"It's completely consistent with the direction in which the city should proceed, on the scale of Robert Moses," says Donald Elliott, a city-planning-commission chairman under John Lindsay who marshaled the city's last master plan, in 1969. Indeed, the vision of a platform shouldering hulking buildings above the old unused Hudson rail yards is consistent with the 1969 plan's Jetsons-like people mover running through a grand west-midtown park. "The No. 7 extension does what we were going to do with the people mover," Elliott says, adding sheepishly, "and probably better."

But can New York make over downtown and midtown and Queens and bits of Brooklyn, the Bronx, and Staten Island -- all at the same time? The planners understand that this is not an age of great ideas -- which makes the Olympics the ultimate window of opportunity. "What you need is a catalyst," says Garvin, "and that's what Dan understood so well."

You hear the word catalyst a lot when you talk with people about the Olympics. It turns out the Olympics are not all about pentathlons and triathlons, or even all about money; they're about building stuff. The rationale goes like this: A lot of the new stuff -- the Javits Center expansion, including a West Side stadium (which Doctoroff believes "would basically be paid for by the Jets"); the Queens West housing development along the East River -- would happen someday anyway. What the Olympics supply is a deadline. "When you invite somebody to your house," Doctoroff says, "you tend to clean it up, because you don't want your guests to think you live like a slob."

On the other hand, it's a game of chicken. "Shotgunning everyone, saying 'You have to do it, the whole world is coming,' it's a good strategy, but I wouldn't want to have to pull the trigger," says Matt Scheckner, who once headed the city's sports commission and wrote the bid for the 1998 Goodwill Games. "The people who sued over Westway are going to be lining up like it's a Sunday at Zabar's."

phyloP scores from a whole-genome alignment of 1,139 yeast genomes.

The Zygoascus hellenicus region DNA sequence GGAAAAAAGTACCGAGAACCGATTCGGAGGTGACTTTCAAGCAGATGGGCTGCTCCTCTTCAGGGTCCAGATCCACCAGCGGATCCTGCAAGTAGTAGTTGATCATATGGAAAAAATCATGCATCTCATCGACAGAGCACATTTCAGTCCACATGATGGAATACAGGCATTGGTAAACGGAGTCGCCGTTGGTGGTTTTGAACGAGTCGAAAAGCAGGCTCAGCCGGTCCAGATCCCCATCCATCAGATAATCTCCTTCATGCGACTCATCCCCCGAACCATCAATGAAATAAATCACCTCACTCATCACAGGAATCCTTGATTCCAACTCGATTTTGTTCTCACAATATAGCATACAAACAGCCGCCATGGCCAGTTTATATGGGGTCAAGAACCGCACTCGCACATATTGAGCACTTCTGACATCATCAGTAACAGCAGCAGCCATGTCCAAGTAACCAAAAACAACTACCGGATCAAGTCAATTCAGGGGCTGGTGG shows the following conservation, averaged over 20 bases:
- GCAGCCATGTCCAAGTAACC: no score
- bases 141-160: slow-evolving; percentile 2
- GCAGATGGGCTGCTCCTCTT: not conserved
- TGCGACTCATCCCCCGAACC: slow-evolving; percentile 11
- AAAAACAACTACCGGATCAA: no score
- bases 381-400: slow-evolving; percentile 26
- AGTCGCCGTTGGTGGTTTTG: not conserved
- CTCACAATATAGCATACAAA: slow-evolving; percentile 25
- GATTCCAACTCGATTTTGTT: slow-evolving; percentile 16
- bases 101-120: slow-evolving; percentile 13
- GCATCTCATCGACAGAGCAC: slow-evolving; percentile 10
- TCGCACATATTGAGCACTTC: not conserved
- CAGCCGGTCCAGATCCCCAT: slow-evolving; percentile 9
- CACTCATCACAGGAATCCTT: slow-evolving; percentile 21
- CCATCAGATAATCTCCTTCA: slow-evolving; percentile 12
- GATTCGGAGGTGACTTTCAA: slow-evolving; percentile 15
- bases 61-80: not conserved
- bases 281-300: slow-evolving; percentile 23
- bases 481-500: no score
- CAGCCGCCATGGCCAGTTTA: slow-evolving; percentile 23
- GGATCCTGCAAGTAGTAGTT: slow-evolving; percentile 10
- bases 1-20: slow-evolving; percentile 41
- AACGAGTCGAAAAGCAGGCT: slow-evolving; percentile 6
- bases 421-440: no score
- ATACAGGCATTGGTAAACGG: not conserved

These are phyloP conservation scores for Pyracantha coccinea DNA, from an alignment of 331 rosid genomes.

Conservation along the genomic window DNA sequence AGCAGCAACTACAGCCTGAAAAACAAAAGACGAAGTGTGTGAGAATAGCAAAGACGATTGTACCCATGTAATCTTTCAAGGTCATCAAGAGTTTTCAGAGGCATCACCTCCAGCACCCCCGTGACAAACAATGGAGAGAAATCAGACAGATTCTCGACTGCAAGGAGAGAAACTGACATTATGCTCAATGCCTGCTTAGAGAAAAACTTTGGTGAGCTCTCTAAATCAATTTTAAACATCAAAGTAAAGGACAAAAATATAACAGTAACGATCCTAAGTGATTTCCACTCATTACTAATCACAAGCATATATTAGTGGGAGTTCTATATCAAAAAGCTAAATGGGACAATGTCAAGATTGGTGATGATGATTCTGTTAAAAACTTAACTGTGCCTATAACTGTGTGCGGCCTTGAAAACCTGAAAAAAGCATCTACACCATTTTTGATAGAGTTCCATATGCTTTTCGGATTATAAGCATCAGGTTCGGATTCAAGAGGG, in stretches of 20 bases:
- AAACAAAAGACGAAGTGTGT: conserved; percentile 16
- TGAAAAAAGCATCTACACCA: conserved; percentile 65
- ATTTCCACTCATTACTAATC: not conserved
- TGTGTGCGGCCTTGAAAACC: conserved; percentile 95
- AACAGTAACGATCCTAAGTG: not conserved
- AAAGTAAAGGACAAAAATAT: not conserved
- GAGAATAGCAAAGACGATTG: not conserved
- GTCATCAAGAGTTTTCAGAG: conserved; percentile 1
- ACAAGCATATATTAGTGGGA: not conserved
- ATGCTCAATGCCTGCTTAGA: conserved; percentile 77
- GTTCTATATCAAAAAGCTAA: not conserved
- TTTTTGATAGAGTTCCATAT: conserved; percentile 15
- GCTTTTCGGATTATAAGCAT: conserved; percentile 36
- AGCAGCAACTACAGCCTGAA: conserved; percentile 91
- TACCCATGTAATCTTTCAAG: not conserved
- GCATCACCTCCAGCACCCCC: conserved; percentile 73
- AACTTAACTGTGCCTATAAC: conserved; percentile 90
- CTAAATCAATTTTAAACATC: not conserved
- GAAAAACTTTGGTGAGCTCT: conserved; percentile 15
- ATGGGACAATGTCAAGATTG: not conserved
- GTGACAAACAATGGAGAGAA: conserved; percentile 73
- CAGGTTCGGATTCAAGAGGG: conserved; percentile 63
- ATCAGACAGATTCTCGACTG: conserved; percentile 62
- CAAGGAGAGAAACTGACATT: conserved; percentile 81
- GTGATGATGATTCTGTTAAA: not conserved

The Olympics bring their own momentum. In June, Doctoroff's team secured a ten-year no-strike pledge from unions. Not a penny of the budget is designed to come from the ground-zero till or (in the case of the transit hub) higher commuting costs. Money for projects like the Hudson Yards platform might come from "tax-increment financing" -- taxes from dozens of buildings erected in a new business corridor. It's the If You Build It, They Will Come scenario -- "essentially self-financing," Doctoroff says.

There are, of course, numerous critics. "Given the glut in the market right now, this is stupid," argues John Fisher, president of a group called the Clinton Special District Coalition. But that's not how planners think: Doctoroff and Company are talking posterity here -- building in time for the next boom. The real question, they say, may be whether we can afford not to do it: Midtown west's taxes actually went down by about 20 percent in the past decade, missing the boom entirely. In a town that will see a projected $135 billion in construction over ten years, is a $5.5 billion Olympics (the estimated total, including non-Olympic items like the transit improvements, Hudson Yards platform, and Javits Center–Jets stadium) that much of a stretch? There's a case that New York may be one of the few places where the Olympics actually make sense.


Some guys have a fantasy-baseball lineup; Dan Doctoroff has a list of some of New York's greatest developments. At the top is the Erie Canal, "which completely changed New York's position in the world economy." Then comes Central Park. Then the Brooklyn Bridge. Then the subway expansion that started in 1913 and united the boroughs. Then the United Nations, if for no other reason than that the plan came together in 96 hours. The World Trade Center? No chance. "My definition is a project whose impact reverberated or was felt beyond itself," he says.

Not so for the Olympics. "I think we may be at a unique moment. People are completely committed now to making the city better than it was before. But time does dim memories, and that spirit will naturally fade. And the notion of a goal ten years out is very powerful."

In other words, the Olympics are a catalyst. Forget the decathlon -- for Doctoroff, the catalyst is the main event.